Domain based techniques (such as finite-difference or finite-element methods), which allow to account for very complex structures and material behaviour, but are very heavy from a computational viewpoint.
Although these methods need heavy computational processes, their main advantage rests in their flexibility and versatility (combined with their cheapness on standard computers), which have lead to significant breakthroughs in the understanding of site effects during the last two decades. Not only they allow to carry out phenomenological and parametric studies, they can also be used to assess the uncertainty in a site's seismic response, given the imperfect knowledge regarding the mechanical and geometrical characteristics of the considered site.
The so called hybrid method use the combination of different techniques or adaption of approaches originally devised to study other problems. The hybrid method has been used by different researchers (eg, Panza, 1993; Fah, 1994). The technique uses the mode superposition of the earth composed by concentric layers to propagate seismic motion from source to neighborhood boundary around the site and then uses the finite elements to propagate this motion from boundary to the site considering local soil 2-D characteristics.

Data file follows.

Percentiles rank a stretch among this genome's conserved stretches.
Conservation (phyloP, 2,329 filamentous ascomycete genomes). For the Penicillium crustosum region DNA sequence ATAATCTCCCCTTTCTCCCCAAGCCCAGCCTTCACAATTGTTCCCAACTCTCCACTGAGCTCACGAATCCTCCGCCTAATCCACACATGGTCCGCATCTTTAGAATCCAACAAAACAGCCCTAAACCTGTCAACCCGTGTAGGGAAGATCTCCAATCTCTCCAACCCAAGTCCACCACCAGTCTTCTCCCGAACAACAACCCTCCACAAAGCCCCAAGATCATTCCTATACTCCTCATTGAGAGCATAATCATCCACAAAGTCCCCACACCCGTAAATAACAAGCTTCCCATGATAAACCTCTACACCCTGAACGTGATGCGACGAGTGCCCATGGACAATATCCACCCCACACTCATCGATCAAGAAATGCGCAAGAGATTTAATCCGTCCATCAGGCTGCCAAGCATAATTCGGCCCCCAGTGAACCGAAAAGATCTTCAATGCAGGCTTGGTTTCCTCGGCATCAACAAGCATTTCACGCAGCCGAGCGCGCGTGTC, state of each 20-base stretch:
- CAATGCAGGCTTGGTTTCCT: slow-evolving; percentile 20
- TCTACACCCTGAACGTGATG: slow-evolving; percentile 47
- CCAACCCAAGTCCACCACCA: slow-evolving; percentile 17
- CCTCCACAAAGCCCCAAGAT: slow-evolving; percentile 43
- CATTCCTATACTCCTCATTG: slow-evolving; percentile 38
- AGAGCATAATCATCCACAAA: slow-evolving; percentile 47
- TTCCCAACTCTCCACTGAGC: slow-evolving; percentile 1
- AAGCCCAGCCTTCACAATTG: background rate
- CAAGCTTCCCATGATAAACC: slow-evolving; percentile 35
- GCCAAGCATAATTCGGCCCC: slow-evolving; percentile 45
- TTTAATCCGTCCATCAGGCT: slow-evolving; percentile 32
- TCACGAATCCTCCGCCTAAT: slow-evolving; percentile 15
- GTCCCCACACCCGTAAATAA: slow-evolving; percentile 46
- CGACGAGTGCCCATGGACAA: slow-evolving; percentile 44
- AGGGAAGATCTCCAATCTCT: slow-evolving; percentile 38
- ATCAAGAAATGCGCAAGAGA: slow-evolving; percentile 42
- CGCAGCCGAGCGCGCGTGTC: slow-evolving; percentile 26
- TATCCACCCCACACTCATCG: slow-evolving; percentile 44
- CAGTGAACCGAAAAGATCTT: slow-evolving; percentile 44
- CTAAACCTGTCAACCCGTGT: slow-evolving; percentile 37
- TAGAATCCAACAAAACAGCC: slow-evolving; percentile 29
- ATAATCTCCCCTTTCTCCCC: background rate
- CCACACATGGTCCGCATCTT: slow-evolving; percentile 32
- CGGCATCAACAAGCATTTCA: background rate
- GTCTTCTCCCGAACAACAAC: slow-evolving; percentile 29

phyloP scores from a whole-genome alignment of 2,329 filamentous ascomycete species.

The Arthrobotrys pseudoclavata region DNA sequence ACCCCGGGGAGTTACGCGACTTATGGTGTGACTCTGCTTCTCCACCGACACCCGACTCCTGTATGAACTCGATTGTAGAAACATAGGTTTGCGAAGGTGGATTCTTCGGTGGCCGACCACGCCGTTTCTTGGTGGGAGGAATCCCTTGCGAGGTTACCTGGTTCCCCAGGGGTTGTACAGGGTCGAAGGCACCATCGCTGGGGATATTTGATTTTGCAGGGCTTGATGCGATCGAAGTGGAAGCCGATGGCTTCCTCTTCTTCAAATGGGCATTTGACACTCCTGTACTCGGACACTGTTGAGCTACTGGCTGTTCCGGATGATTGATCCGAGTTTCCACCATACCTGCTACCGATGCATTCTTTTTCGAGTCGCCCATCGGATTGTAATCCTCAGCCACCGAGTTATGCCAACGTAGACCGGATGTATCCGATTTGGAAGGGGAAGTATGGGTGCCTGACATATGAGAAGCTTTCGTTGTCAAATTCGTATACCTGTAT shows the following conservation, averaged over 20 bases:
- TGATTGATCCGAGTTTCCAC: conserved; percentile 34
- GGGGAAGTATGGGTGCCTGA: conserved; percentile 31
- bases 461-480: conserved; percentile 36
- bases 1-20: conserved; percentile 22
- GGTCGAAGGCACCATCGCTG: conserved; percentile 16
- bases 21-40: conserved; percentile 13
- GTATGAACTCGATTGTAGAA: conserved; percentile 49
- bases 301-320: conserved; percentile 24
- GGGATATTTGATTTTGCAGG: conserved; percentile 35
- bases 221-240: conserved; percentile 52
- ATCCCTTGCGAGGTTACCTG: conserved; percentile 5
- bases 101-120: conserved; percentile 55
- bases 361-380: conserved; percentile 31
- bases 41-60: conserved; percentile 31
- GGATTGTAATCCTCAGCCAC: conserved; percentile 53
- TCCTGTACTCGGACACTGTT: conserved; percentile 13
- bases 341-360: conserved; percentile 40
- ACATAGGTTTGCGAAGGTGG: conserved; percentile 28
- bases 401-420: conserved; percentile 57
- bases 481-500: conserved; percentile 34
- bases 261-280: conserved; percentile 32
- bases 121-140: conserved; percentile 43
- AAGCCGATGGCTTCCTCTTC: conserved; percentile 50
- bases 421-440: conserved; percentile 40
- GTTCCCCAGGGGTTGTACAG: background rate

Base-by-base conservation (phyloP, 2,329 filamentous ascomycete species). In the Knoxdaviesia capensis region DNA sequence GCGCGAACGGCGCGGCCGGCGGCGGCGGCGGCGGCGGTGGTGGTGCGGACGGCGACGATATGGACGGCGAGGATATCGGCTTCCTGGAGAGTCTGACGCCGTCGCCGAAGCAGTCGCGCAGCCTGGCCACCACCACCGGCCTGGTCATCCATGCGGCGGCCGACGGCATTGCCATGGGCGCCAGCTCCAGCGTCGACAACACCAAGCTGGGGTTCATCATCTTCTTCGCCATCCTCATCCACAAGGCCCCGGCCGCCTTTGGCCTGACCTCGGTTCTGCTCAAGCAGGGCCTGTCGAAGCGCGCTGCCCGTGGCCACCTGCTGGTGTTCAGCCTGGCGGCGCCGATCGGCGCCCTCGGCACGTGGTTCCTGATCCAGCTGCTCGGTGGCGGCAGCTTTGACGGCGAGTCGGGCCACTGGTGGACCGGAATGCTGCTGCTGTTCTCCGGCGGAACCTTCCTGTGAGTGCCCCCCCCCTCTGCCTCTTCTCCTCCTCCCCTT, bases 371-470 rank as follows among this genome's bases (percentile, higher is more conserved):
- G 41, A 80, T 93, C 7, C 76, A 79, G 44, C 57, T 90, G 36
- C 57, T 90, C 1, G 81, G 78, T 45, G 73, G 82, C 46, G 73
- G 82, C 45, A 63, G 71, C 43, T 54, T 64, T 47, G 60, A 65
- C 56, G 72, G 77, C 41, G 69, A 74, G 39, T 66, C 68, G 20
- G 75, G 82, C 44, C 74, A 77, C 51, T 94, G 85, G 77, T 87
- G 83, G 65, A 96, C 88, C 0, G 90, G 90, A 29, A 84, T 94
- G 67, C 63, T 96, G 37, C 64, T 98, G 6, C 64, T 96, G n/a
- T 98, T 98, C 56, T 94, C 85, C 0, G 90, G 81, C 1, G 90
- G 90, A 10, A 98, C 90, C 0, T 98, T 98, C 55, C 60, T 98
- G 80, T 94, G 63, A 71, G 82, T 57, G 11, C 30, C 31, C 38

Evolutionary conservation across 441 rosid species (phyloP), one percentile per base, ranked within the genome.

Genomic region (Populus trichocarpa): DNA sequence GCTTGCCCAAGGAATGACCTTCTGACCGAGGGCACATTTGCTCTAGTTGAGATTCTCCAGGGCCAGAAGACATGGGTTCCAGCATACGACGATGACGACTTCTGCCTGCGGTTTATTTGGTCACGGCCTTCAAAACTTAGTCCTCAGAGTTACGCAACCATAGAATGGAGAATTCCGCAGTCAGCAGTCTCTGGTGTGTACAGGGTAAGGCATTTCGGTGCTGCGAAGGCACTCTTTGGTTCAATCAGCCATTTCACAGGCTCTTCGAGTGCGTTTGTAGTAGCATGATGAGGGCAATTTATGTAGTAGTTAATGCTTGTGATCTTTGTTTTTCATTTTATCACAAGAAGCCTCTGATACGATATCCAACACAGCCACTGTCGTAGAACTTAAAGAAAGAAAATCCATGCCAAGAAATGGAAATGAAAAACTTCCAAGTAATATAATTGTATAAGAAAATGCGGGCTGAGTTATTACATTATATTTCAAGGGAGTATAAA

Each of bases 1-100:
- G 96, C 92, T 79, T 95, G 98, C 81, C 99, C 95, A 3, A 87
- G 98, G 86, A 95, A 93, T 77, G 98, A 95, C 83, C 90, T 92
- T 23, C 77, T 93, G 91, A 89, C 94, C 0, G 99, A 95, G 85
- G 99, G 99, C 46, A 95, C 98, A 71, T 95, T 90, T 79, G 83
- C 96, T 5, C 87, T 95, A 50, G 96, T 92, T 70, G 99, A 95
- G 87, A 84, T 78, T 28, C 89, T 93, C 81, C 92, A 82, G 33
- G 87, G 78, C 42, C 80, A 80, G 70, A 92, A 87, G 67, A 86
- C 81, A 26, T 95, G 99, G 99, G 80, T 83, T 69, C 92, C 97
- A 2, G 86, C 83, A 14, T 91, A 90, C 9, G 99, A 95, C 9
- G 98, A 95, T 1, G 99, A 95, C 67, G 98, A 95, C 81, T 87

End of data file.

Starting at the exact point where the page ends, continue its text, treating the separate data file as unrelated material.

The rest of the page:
The following are the hypothesis to be tested in order to understand the complex nature of local site effect and hence the induced seismic amplification of the study area;
The site effects that induce seismic amplification are mostly associated with geologic site condition.
Peak ground motion parameters are the same for rock and consolidated soils and highest for shallowest unconsolidated soft soils.
Resonance frequency of a soil media differs depending upon its physical nature and depth of the bedrock.
The duration of the strong shaking in unconsolidated soils within the basin are higher than duration of shaking of unconsolidated soils at hills.